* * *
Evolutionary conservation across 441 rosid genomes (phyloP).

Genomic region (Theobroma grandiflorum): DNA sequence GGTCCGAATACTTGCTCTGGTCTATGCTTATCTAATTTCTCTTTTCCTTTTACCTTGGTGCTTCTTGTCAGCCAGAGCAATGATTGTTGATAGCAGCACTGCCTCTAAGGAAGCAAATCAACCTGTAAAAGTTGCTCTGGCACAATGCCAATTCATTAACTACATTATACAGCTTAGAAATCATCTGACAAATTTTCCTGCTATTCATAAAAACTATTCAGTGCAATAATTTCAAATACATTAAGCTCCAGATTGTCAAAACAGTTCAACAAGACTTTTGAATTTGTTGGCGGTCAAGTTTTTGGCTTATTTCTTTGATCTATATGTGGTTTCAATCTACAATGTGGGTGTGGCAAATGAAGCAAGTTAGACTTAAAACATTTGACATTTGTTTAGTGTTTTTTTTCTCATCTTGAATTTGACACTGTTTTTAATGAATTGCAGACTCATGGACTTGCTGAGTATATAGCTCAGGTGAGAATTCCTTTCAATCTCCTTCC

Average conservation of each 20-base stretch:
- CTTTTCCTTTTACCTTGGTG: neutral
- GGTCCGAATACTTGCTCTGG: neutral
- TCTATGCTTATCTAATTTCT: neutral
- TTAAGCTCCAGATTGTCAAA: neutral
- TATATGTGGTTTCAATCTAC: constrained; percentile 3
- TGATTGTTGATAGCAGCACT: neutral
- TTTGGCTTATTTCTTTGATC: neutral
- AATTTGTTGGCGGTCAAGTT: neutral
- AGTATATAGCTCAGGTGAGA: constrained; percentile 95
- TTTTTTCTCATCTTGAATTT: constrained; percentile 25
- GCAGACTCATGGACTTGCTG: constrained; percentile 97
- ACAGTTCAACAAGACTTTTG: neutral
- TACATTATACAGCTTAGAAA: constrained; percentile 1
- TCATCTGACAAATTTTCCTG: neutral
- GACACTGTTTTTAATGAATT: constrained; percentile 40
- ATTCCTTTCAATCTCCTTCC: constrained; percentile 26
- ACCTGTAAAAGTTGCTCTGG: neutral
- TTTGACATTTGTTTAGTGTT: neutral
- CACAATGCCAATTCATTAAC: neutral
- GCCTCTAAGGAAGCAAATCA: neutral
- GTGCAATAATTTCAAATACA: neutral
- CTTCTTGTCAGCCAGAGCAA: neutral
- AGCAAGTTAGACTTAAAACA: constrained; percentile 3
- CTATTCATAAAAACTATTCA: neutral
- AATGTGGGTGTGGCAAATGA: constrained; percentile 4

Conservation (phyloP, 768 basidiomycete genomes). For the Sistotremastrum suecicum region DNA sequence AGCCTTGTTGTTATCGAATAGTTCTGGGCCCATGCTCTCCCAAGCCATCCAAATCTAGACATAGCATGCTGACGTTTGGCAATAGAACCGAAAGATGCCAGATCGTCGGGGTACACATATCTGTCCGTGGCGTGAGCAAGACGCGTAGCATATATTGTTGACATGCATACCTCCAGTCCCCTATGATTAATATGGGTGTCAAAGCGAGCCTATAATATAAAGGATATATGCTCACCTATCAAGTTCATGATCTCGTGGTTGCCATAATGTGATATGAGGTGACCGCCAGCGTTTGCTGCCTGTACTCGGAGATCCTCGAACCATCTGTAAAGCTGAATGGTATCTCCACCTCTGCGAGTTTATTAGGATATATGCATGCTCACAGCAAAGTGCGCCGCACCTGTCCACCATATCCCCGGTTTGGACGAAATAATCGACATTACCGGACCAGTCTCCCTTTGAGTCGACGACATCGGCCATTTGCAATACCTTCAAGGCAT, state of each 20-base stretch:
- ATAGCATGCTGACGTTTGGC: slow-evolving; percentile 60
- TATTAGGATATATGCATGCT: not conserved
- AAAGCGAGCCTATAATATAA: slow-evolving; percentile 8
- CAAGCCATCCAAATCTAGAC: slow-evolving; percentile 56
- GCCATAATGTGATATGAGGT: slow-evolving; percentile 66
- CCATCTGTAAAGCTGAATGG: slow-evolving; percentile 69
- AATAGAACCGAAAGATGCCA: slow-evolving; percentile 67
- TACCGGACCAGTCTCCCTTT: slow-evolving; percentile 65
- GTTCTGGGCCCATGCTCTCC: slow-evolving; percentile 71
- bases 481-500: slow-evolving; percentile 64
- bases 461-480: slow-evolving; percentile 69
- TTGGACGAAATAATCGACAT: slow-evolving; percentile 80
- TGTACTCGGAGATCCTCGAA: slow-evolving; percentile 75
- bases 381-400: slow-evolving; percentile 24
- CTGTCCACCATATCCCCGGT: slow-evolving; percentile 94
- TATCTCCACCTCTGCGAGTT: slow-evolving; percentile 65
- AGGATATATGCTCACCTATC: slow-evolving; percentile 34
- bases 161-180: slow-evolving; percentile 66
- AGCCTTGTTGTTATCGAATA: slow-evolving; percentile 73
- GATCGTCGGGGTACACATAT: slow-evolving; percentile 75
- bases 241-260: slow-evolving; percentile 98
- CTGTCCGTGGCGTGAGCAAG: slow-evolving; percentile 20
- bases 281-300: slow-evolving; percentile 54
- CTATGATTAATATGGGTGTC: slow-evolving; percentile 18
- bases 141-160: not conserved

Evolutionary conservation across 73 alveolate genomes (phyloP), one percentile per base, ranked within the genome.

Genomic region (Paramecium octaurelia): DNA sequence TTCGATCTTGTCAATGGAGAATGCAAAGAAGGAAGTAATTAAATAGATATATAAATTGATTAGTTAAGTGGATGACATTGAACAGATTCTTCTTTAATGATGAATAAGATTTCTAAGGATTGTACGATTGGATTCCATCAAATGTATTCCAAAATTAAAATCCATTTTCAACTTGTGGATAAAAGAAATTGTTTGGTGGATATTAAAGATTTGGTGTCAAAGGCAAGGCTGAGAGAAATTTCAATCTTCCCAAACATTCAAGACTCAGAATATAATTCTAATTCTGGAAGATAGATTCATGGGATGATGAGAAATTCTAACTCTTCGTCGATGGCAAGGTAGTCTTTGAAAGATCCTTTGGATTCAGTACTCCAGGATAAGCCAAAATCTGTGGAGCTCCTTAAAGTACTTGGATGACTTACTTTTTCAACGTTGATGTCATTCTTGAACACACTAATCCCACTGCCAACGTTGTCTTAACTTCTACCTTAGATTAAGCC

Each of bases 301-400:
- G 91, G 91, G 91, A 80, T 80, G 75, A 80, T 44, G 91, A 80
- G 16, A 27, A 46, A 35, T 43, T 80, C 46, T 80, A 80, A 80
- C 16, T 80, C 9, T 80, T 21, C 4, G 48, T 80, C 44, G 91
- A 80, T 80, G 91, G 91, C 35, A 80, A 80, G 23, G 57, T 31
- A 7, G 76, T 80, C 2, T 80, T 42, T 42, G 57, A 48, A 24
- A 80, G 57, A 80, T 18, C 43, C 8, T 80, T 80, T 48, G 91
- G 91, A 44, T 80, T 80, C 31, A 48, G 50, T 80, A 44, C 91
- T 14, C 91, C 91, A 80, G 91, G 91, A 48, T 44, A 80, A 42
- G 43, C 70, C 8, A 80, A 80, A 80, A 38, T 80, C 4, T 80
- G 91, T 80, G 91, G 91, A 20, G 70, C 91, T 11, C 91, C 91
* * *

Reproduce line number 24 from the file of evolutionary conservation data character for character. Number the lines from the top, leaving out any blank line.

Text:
- GTGCAATAATTTCAAATACA: neutral